Data visualization predicts 2016 federal election winner

Whether you’re a politics enthusiast or not, Saturday’s 2016 Australian federal election is looming as a tight race, with another hung parliament seemingly a very real prospect.

While Malcolm Turnbull is undoubtedly a far more palatable Prime Minister than Tony Abbott, in the opinion of most voters, it remains to be seen whether the Coalition can shake itself free of Abbott’s gaff-prone stint in the top job.

On the other hand, given little hope of election victory in 2016 following Turnbull’s leadership coup in September last year, Opposition Leader Bill Shorten has found surprising support amongst the Labor faithful and the electorate at large in recent months.

While the Coalition has enjoyed superior primary support, with its first preference percentage outweighing Labor’s throughout the horrifyingly long election campaign, first preference voting intentions are now tightening up heading towards the finishing line.

So, who will emerge to deliver the victors speech this Saturday 2nd July? Let’s crunch the numbers using Business Intelligence software and data visualization.

Federal Voting Intention during 2016 Election Campaign


Insights

  • When Turnbull said he would call for a Double Dissolution election (April 19th, 2016), the Coalition had strong primary support – 42% compared to Labor’s 36%
  • Polls tightened the following week as an early election became a real prospect
  • Coalition announce 2016 Federal Budget (May 3rd, 2016) and regain ascendancy in the polls
  • After the federal election was officially called (May 8th, 2016), the margin in first preference voting intention was maintained, despite Turnbull being named in the Panama Papers scandal (May 11th, 2016)
  • Labor lost significant ground to minor parties and independents at the midpoint of the campaign around the beginning of June, but bounced back from a six-point gap (41% vs 35%) to tighten things up during the week (39% vs 37%)


Insights

  • Two party preferred polling had Labor and the Coalition level pegging (50% vs 50%) as the prospect of a Double Dissolution election was tabled (April 19th, 2016)
  • After preferences, Labor opened up a strong two party preferred lead in the following week (52% vs 48%), reflecting a tightening of first preference voting intentions during the same week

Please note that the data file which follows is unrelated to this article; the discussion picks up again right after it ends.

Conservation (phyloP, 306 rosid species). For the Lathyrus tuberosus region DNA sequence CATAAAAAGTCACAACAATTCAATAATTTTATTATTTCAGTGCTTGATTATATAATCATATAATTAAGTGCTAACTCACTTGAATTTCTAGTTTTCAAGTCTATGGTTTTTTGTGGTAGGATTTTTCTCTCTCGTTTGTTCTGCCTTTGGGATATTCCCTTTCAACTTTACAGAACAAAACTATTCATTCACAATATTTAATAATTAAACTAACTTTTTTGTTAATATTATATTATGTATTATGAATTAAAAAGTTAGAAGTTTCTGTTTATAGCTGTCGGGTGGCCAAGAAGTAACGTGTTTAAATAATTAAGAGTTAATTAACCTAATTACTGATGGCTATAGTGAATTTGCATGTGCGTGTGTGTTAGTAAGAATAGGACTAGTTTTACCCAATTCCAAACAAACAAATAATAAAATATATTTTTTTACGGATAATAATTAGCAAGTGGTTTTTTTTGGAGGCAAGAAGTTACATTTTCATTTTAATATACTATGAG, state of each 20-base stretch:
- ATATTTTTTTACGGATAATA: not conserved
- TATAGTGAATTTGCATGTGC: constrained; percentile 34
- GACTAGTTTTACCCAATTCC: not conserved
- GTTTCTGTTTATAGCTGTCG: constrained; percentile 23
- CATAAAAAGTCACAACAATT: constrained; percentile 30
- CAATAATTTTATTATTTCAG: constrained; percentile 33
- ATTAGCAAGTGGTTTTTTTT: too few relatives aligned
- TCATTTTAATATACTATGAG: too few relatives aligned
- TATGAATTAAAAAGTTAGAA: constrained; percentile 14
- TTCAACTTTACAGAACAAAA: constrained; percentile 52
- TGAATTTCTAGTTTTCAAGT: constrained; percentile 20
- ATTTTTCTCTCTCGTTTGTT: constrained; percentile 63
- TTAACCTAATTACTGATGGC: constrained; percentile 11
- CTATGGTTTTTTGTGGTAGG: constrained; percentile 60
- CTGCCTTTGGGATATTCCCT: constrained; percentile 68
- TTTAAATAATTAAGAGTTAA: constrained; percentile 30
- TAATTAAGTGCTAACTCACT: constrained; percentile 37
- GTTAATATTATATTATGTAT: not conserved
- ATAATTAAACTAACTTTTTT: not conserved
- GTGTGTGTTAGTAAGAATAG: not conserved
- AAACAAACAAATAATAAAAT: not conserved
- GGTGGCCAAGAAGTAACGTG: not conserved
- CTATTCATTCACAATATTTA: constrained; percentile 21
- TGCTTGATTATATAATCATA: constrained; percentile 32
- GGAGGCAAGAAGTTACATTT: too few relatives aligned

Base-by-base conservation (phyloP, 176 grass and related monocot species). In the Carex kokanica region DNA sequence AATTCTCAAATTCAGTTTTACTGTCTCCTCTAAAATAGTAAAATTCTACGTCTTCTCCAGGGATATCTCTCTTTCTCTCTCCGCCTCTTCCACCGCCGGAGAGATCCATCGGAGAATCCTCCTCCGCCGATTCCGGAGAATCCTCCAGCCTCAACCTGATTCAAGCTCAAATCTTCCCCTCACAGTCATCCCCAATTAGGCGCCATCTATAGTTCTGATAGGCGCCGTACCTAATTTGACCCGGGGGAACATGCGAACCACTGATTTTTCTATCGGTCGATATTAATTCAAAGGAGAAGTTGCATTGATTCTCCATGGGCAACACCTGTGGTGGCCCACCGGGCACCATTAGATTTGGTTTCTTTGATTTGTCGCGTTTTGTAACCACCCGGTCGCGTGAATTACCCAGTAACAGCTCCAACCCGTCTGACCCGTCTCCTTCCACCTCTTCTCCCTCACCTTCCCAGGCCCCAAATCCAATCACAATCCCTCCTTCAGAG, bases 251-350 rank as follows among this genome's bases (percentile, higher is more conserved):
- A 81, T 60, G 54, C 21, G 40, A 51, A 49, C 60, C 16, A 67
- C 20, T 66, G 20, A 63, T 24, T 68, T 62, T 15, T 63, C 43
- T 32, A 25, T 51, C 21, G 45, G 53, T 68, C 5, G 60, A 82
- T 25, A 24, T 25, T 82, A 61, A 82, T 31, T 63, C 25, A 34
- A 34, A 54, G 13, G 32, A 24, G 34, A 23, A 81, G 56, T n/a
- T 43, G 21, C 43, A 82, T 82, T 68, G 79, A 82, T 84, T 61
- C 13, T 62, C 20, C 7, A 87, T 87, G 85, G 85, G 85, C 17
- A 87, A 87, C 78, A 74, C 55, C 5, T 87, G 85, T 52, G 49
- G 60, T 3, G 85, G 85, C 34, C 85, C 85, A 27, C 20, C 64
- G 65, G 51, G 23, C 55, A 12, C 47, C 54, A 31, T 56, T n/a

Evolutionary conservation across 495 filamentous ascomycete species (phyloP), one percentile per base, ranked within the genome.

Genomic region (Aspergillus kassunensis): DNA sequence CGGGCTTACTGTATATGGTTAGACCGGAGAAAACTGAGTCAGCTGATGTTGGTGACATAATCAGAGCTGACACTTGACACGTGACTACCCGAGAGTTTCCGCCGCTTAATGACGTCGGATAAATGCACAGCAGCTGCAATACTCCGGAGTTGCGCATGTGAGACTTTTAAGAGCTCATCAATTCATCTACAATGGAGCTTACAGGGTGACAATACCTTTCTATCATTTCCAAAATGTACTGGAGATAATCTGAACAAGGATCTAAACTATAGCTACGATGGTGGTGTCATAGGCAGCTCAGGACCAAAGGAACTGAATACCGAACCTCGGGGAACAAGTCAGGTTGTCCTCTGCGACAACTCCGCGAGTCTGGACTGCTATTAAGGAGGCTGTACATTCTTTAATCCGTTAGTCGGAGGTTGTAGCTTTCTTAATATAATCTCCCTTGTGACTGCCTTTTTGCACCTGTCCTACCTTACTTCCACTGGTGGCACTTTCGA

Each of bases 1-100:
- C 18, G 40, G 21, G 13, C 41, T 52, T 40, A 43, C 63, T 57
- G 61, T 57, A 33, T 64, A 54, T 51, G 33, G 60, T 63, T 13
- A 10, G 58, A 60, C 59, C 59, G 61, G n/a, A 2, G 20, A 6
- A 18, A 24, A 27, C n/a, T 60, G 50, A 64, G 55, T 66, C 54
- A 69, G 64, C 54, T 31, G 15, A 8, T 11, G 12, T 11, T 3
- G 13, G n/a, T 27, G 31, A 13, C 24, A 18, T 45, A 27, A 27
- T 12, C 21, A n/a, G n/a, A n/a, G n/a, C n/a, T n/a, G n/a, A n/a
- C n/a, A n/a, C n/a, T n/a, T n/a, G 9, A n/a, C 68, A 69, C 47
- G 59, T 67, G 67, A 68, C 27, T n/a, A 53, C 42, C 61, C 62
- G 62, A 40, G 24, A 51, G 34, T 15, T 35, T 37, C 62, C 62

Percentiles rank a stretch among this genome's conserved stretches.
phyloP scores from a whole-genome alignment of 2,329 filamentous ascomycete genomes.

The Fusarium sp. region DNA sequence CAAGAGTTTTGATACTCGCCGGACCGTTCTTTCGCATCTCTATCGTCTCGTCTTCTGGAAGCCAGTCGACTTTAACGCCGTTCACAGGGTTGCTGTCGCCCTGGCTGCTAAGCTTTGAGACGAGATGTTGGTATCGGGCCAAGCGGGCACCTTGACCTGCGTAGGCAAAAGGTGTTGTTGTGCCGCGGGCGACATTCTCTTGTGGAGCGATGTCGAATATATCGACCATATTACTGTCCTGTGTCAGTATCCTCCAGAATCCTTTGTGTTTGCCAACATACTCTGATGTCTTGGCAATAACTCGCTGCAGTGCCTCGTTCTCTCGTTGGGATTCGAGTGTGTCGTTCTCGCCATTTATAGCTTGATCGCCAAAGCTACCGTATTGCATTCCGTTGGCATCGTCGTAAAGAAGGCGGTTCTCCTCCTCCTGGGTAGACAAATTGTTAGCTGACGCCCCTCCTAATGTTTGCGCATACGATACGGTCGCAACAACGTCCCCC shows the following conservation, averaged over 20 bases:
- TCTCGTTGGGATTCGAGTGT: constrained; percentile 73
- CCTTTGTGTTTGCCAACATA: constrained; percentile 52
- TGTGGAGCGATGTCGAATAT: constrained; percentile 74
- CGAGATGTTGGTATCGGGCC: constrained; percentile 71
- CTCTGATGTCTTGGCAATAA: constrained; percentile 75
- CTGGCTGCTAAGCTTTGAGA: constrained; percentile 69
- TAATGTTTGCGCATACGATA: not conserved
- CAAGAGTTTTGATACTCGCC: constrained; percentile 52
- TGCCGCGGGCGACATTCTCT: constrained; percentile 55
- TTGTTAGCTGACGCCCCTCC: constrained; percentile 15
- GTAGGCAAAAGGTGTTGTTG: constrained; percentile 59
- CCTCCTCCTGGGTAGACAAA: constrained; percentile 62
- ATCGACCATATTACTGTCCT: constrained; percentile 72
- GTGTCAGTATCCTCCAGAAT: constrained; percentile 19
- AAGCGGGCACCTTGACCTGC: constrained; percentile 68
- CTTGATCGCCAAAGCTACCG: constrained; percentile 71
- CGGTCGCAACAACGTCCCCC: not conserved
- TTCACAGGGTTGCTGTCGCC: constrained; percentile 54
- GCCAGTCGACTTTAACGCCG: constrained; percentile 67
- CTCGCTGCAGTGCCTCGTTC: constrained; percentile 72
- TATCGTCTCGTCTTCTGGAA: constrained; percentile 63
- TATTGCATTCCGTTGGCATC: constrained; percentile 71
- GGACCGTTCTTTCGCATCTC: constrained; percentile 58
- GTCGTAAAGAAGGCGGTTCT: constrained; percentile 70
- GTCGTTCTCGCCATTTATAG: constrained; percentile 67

• The delivery of the 2016 Federal Budget (May 3rd, 2016) saw the Coalition close in on Labor in the week following the announcement (49% vs 51%)
  • After the federal election was officially called (May 8th, 2016), the two party preferred polling remained steady, like first preference voting intentions, despite Turnbull being named in the Panama Papers scandal (May 11th, 2016)
  • Labor’s election campaign appeared to falter heading into June, with the Coalition taking the lead in two-party preferred polling for the first time (51% vs 49%)
  • The final month of Labor’s election campaign seems to have resonated with the electorate, tying two party preferred voting up at 50/50, with Labor then reclaiming the lead for the final three weeks of polling (51% vs 49%)

Budgets, Panama Papers and scare campaigns
At first, polling data from Essential Research seemed to suggest that Turnbull had made an error in judgement when he issued an ultimatum to call a Double Dissolution election (April 19th) over the reinstatement of the Australian Building and Construction Commission (ABCC). First preference polling tightened and Labor opened up a four-point lead on a two party preferred basis.

However, the electorate responded favorably to the delivery of the 2016 Federal Budget (May 3rd), with the Coalition growing their lead in first preference polling and narrowing the gap in two party preferred voting intentions.

Somewhat surprisingly, but probably sensibly, Australians seemed unmoved by Turnbull’s loose connection to the Panama Papers scandal (May 11th).